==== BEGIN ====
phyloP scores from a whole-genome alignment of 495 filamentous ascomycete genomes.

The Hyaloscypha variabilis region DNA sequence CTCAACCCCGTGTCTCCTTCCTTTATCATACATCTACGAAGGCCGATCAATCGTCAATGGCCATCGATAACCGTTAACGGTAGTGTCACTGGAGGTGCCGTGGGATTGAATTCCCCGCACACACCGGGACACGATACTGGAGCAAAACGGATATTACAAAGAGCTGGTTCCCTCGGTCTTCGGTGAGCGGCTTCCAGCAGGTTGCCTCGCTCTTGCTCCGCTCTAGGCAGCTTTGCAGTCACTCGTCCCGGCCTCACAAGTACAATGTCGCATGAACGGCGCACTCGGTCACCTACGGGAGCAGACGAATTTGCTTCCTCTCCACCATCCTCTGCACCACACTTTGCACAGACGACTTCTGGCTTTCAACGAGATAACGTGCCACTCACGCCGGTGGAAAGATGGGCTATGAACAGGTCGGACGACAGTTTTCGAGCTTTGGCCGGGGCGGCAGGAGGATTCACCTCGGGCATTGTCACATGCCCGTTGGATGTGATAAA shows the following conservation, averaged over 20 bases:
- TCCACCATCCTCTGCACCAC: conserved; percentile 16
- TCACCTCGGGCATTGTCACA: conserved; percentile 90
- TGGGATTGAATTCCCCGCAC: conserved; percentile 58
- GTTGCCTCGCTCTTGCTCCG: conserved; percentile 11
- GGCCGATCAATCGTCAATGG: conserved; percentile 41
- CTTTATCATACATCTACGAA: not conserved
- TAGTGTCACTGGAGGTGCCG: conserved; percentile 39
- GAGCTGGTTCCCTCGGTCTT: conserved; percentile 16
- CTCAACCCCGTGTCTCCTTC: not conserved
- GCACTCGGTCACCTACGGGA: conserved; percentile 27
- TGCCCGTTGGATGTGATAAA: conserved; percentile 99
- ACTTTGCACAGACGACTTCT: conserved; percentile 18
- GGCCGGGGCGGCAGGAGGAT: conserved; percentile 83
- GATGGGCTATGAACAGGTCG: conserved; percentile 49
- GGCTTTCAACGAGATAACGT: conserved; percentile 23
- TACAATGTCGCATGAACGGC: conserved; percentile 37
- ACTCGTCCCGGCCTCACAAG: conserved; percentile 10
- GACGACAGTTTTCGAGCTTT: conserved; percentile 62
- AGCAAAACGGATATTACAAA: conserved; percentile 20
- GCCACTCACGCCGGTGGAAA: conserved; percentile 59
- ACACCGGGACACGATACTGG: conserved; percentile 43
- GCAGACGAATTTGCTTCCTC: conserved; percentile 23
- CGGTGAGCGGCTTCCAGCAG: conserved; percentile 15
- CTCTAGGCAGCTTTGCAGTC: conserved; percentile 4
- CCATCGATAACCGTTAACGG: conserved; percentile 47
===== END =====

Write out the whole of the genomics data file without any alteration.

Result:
phyloP scores from a whole-genome alignment of 495 filamentous ascomycete genomes.

The Hyaloscypha variabilis region DNA sequence CTCAACCCCGTGTCTCCTTCCTTTATCATACATCTACGAAGGCCGATCAATCGTCAATGGCCATCGATAACCGTTAACGGTAGTGTCACTGGAGGTGCCGTGGGATTGAATTCCCCGCACACACCGGGACACGATACTGGAGCAAAACGGATATTACAAAGAGCTGGTTCCCTCGGTCTTCGGTGAGCGGCTTCCAGCAGGTTGCCTCGCTCTTGCTCCGCTCTAGGCAGCTTTGCAGTCACTCGTCCCGGCCTCACAAGTACAATGTCGCATGAACGGCGCACTCGGTCACCTACGGGAGCAGACGAATTTGCTTCCTCTCCACCATCCTCTGCACCACACTTTGCACAGACGACTTCTGGCTTTCAACGAGATAACGTGCCACTCACGCCGGTGGAAAGATGGGCTATGAACAGGTCGGACGACAGTTTTCGAGCTTTGGCCGGGGCGGCAGGAGGATTCACCTCGGGCATTGTCACATGCCCGTTGGATGTGATAAA shows the following conservation, averaged over 20 bases:
- TCCACCATCCTCTGCACCAC: conserved; percentile 16
- TCACCTCGGGCATTGTCACA: conserved; percentile 90
- TGGGATTGAATTCCCCGCAC: conserved; percentile 58
- GTTGCCTCGCTCTTGCTCCG: conserved; percentile 11
- GGCCGATCAATCGTCAATGG: conserved; percentile 41
- CTTTATCATACATCTACGAA: not conserved
- TAGTGTCACTGGAGGTGCCG: conserved; percentile 39
- GAGCTGGTTCCCTCGGTCTT: conserved; percentile 16
- CTCAACCCCGTGTCTCCTTC: not conserved
- GCACTCGGTCACCTACGGGA: conserved; percentile 27
- TGCCCGTTGGATGTGATAAA: conserved; percentile 99
- ACTTTGCACAGACGACTTCT: conserved; percentile 18
- GGCCGGGGCGGCAGGAGGAT: conserved; percentile 83
- GATGGGCTATGAACAGGTCG: conserved; percentile 49
- GGCTTTCAACGAGATAACGT: conserved; percentile 23
- TACAATGTCGCATGAACGGC: conserved; percentile 37
- ACTCGTCCCGGCCTCACAAG: conserved; percentile 10
- GACGACAGTTTTCGAGCTTT: conserved; percentile 62
- AGCAAAACGGATATTACAAA: conserved; percentile 20
- GCCACTCACGCCGGTGGAAA: conserved; percentile 59
- ACACCGGGACACGATACTGG: conserved; percentile 43
- GCAGACGAATTTGCTTCCTC: conserved; percentile 23
- CGGTGAGCGGCTTCCAGCAG: conserved; percentile 15
- CTCTAGGCAGCTTTGCAGTC: conserved; percentile 4
- CCATCGATAACCGTTAACGG: conserved; percentile 47